Webiny Client Side Architecture

Client Side Architecture Graph

Webiny Serverless CMS - Architecture - Client Side

Apart from the deployed API infrastructure, Webiny also deploys another set of cloud resources for serving single page applications (SPAs). By default, every Webiny installation comes with an Admin UI app and a public facing site app. The latter also includes a sophisticated server-side rendering (SSR) and caching mechanisms in order to make it as fast as possible and to provide great SEO support.

To learn more SPAs, different rendering approaches on the web like the SSR and isomorphic apps, and finally how Webiny utilizes all of these with proper caching techniques, make sure to check out our Serverless Side Rendering blog post.


  • A - CloudFront web distribution
  • B - APIGateway
  • C - App service
  • D - SSR service
  • E - Database
  • F - S3 asset storage

Request Flows

A) Client is requesting a page

  1. A user enters a URL into the browser - a GET HTTP request is initiated.

  2. The request lands on the (A) CloudFront web distribution, from where the content (page HTML) will be served.

    • For public facing apps, where SSR is enabled by default, all content (SSR HTML) served from the (C) App service function is cached at the (A) CloudFront web distribution for 30 days or more.
    • For non-public-facing apps and simple SPAs (e.g. the Admin UI), where the SSR is not required, the complete app is served directly from the (F) S3 asset storage and the initial app HTML (index.html file) is cached for 5minutes.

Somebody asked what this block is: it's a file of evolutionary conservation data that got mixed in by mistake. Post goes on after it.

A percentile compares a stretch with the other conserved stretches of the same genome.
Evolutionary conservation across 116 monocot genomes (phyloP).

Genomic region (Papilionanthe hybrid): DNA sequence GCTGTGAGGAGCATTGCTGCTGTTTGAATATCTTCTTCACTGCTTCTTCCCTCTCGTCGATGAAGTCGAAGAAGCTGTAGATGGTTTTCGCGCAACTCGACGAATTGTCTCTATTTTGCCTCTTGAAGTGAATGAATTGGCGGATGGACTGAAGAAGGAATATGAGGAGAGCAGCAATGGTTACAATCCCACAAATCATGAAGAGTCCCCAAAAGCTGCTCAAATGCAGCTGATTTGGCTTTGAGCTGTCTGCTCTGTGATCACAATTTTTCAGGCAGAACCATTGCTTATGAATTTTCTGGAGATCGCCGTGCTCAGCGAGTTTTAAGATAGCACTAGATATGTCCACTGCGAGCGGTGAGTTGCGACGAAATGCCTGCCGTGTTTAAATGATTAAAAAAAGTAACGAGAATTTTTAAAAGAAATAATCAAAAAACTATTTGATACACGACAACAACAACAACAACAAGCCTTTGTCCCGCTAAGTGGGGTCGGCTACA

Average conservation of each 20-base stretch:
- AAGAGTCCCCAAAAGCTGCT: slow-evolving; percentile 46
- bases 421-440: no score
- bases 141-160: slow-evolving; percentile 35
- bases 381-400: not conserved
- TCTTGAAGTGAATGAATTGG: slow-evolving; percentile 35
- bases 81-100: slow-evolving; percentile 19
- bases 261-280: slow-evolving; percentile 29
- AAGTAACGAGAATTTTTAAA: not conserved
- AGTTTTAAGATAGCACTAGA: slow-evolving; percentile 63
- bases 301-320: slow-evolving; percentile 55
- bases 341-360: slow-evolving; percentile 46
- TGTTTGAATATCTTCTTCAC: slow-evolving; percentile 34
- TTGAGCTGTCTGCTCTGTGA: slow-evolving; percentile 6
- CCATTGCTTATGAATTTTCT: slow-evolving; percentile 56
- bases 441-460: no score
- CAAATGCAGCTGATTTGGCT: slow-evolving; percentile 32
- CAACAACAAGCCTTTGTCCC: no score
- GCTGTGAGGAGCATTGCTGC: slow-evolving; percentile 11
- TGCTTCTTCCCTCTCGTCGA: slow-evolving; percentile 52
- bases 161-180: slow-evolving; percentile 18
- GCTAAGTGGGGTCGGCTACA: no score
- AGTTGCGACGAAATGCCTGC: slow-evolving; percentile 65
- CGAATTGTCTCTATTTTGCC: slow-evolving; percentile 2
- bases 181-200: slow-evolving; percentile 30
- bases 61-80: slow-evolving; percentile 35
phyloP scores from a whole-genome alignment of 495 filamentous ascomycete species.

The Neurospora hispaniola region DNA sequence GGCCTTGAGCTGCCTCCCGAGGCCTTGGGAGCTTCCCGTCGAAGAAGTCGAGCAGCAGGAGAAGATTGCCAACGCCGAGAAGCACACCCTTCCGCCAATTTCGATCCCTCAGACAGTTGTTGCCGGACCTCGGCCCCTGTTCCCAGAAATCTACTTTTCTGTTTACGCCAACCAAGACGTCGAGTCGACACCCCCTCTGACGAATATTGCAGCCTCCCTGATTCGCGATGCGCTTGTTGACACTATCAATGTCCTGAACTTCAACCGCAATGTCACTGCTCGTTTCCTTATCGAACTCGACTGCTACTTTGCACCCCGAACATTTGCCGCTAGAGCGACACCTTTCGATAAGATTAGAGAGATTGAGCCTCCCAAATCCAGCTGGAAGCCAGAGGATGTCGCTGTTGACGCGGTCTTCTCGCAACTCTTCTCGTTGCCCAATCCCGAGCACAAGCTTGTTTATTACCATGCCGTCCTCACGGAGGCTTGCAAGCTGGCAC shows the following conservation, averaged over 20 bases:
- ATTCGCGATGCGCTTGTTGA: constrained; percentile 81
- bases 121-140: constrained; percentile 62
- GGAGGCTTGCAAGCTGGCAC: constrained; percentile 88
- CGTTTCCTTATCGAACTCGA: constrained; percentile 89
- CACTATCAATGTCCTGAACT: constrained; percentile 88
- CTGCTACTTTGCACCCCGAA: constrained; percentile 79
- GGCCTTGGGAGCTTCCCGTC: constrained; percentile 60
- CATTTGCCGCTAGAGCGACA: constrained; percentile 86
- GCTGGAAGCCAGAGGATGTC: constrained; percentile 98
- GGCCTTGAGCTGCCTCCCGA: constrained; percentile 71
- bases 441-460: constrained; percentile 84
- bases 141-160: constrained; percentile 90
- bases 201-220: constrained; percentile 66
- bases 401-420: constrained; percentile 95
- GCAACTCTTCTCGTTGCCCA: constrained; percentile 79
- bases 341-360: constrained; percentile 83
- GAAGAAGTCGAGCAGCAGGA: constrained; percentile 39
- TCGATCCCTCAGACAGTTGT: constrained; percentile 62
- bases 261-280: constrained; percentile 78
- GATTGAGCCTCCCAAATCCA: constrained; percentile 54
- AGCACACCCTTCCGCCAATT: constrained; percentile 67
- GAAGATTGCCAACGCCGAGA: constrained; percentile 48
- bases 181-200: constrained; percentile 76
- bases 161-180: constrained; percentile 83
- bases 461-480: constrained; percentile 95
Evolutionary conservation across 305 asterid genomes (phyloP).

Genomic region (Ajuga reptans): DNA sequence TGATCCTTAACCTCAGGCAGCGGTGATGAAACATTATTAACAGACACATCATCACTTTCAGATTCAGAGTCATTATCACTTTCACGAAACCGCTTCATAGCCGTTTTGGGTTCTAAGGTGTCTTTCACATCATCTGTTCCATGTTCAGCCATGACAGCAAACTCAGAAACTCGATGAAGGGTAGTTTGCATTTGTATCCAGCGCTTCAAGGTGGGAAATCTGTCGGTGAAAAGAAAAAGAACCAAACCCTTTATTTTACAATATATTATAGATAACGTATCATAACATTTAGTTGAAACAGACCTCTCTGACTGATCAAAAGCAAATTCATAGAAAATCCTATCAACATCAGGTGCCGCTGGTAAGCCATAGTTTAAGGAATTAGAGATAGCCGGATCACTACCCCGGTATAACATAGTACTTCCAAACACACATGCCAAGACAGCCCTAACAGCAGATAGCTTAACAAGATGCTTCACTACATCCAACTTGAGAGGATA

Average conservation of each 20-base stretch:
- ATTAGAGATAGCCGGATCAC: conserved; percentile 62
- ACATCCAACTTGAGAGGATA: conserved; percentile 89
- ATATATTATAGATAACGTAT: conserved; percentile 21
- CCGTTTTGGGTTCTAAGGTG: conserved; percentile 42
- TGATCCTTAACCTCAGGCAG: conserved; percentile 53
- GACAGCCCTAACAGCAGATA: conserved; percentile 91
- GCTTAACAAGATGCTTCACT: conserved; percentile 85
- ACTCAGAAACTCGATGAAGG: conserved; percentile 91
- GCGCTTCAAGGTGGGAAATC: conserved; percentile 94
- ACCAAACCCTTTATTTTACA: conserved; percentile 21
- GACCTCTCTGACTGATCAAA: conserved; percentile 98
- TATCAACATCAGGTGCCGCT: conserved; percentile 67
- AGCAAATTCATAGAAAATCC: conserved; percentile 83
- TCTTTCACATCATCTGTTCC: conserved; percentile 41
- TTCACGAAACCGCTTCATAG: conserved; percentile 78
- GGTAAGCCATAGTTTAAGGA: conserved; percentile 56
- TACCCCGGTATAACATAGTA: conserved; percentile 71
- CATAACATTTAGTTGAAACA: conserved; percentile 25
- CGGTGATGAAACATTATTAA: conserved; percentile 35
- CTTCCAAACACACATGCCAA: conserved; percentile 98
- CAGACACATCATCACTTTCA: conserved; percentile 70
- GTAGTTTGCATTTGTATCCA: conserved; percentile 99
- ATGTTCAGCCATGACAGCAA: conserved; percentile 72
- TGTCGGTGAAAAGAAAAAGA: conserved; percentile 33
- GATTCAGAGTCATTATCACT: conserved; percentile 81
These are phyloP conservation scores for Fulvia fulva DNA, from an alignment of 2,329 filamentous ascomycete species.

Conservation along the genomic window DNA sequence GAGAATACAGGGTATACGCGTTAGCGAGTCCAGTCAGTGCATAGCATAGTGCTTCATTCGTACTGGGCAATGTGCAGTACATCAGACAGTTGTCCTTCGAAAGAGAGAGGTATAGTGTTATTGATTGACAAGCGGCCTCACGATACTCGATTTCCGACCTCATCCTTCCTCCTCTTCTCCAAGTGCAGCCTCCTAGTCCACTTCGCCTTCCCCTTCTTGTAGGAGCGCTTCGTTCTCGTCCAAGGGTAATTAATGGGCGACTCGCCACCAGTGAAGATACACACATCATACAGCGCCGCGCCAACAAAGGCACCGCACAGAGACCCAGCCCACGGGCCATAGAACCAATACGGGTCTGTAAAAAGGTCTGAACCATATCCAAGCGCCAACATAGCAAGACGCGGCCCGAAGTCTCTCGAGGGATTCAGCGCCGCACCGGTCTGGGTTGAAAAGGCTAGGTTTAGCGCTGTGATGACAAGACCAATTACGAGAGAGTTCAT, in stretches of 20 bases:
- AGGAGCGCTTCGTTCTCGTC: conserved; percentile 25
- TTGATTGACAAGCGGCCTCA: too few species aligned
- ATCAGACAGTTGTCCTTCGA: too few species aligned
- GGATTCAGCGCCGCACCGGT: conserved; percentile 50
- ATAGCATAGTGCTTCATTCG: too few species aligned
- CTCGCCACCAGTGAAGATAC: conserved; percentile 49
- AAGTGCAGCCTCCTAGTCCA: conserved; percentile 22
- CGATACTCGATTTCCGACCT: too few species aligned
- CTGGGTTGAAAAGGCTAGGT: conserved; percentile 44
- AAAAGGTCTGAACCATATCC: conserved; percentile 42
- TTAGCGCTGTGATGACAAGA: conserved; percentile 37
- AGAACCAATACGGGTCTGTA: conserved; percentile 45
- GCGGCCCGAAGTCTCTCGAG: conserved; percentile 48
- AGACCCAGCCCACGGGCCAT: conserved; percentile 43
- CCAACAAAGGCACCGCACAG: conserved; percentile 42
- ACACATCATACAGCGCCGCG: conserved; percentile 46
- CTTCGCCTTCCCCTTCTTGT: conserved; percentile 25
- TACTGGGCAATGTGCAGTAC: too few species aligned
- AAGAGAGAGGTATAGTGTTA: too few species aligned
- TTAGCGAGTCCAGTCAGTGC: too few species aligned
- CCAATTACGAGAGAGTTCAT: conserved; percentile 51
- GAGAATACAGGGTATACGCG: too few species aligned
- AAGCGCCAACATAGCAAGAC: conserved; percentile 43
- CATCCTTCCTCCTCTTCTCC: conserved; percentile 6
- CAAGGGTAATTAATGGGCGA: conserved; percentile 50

B) SSR HTML cache invalidation

Although the content (SSR HTML) is always served from the (A) CloudFront web distribution, once it's received by the browser and the React app has been initialized, a special async HTTP request is issued which will trigger a check on the backend to determine if the content for the visited URL has been marked as expired and if so, will trigger cache invalidation.

The content can be marked as expired in many different ways. For example, for URLs that represent a page created via the Page Builder app, the content will be marked as expired when an admin publishes changes to a page or a menu has been edited.

  1. Once the browser received HTML SSR from the (A) CloudFront web distribution and the React app has been initialized, the HTTP request is triggered.
  2. Via the (A) CloudFront web distribution), the HTTP request reaches (B) APIGateway, which invokes the (C) App service function (also called "Site Lambda").
  3. The (C) App service function queries the (E) Database in order to determine if the SSR HTML for the requested URL has expired.
  4. If so, to refresh the SSR HTML, the (C) App service sends a cache invalidation request to the (A) CloudFront web distribution, and also triggers the SSR HTML regeneration, by invoking the (D) SSR service function.
  5. By the time the cache at the (A) CloudFront web distribution has been cleared, the new SSR HTML content will be ready to be served.

C) Client requesting a static asset

Static assets in this flow are your app assets like JS & CSS files. For assets like images and documents uploaded via the File Service, checkout the File Service architecture document.

  1. Client issues a GET HTTP request for a static asset, for example /static/main.js.
  2. This request lands on the (A) CloudFront web distribution.
  3. In case the file is not found in the cache, the (A) CloudFront web distribution, in order to fulfill the request, it will be forwarded to the (F) S3 asset storage.
Last updated on by Adrian Smijulj